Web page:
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I never thought I’d write a hockey poem

This poem was originally composed while I was poet laureate of the City of Edmonton, for the Mayor’s Evening for the Arts — which happened to be in the same week of the Stanley Cup playoffs, when the whole city was breathlessly hanging on the outcome.

Introduction

“Well, I have been trying to think of a poem for tonight. Of course poems are supposed to be about the deep meaning of life. So naturally I started thinking about quantum physics – figuring that’s deep enough.

Now there’s a principle called “quantum superposition.” It says we don’t know the state of something like an electron or a quark until we measure it. This may sound as though physicists simply have a good, firm grasp of the obvious. But, in fact, it’s an extremely weird idea.

Scientists aren’t just saying we don’t know where an electron is until we get out the electron scanning microscope. They’re saying that the darn thing is everywhere until we observe it. It is actually in all possible states simultaneously. Only when we measure it will it collapse into one defined state.

That seemed like a sufficiently deep thought to inspire me. So out of it has come this poem, called:

I never thought I’d write a hockey poem

Climbing dim stairs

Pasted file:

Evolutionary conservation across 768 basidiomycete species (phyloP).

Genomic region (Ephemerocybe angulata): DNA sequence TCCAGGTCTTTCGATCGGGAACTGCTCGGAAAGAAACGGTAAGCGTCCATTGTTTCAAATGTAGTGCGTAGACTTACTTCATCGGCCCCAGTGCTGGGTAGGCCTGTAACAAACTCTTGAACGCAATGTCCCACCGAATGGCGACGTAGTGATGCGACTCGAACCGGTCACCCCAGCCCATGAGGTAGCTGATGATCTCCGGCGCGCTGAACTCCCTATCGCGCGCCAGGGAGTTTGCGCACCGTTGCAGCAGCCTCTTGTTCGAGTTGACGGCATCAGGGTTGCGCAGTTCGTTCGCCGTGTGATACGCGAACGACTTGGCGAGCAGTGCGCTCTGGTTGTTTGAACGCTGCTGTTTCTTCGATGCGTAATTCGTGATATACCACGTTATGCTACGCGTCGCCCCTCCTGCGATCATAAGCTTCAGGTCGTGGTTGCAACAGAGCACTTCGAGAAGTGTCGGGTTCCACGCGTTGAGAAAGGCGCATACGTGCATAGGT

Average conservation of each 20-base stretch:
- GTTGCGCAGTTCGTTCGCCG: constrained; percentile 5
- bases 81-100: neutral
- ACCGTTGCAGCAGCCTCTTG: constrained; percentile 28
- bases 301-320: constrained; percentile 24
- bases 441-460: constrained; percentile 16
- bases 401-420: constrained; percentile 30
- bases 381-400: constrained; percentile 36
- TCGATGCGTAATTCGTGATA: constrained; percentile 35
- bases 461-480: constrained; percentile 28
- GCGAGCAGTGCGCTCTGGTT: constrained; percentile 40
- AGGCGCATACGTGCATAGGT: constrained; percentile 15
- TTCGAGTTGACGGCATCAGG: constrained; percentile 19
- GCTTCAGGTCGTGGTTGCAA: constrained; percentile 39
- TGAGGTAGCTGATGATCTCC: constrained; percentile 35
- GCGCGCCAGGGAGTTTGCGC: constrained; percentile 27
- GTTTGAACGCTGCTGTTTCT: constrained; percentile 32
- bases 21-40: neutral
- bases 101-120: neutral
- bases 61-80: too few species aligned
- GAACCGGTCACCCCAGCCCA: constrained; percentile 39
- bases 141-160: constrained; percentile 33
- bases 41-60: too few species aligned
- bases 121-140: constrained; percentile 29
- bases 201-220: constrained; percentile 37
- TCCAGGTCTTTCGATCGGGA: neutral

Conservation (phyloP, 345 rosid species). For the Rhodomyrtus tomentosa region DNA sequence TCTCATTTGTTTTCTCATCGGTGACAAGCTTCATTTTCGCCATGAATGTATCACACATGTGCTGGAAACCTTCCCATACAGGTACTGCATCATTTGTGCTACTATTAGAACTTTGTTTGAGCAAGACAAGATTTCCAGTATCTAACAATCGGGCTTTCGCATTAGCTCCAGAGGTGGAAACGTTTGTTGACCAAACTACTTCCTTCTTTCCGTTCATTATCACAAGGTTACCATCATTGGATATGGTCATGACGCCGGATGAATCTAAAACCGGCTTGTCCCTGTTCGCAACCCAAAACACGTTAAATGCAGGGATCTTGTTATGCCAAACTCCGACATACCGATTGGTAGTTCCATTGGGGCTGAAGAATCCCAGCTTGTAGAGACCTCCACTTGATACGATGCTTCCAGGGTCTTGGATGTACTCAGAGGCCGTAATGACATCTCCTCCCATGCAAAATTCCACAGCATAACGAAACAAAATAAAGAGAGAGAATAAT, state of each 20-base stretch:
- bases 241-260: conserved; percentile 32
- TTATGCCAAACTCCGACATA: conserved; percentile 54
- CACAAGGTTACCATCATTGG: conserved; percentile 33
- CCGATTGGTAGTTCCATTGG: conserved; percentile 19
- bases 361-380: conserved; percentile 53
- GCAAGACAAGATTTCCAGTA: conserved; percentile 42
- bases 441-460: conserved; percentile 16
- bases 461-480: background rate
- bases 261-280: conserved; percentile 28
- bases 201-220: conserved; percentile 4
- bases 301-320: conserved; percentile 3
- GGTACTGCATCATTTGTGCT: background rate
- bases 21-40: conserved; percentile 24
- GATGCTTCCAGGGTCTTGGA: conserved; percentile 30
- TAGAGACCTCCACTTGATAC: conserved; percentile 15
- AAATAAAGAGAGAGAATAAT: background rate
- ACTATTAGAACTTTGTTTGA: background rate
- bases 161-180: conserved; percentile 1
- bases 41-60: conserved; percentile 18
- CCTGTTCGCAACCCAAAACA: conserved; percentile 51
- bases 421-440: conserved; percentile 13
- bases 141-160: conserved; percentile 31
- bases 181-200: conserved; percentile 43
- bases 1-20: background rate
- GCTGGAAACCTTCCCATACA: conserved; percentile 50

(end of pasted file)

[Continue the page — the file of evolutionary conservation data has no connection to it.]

at midnight, when spring has struggled back
like the shifting fortunes
of a playoff series and the may tree is shaking out
its tasselled blossoms,
while the full moon skims down the sky,
a white puck.
 
A mile or two away, on the frozen-cloud surface
of the real arena,
a winter sport is superimposed on spring.
Third period
of overtime, and young men battle back and forth,
trying to collapse
wave on wave of possibility to a point
of dense rubber
observed at last in one net or another.
 
But I am going off to bed,
leaving fortune
in a superposition of states. Not realizing
I’ll awake
to a radio announcer’s words – We won – and find
that gladness scores
an absurd and unexpected slapshot.
 
It’s not specific consequences of a victory
that really matter –
not the celebrating crowds that surge from bars,
a muddled wave machine
of jubilee and mob. Not the poet who observes
within herself
a tremour of unfamiliar fandom and a poem.
 
It’s the mad fact
that we live every moment of our lives in overtime –
a condition
of entangled futures waiting to be observed.
May flowers
and blue lines, uproar and moonlight
overlapping
in the kind of world where anything
might happen.

 

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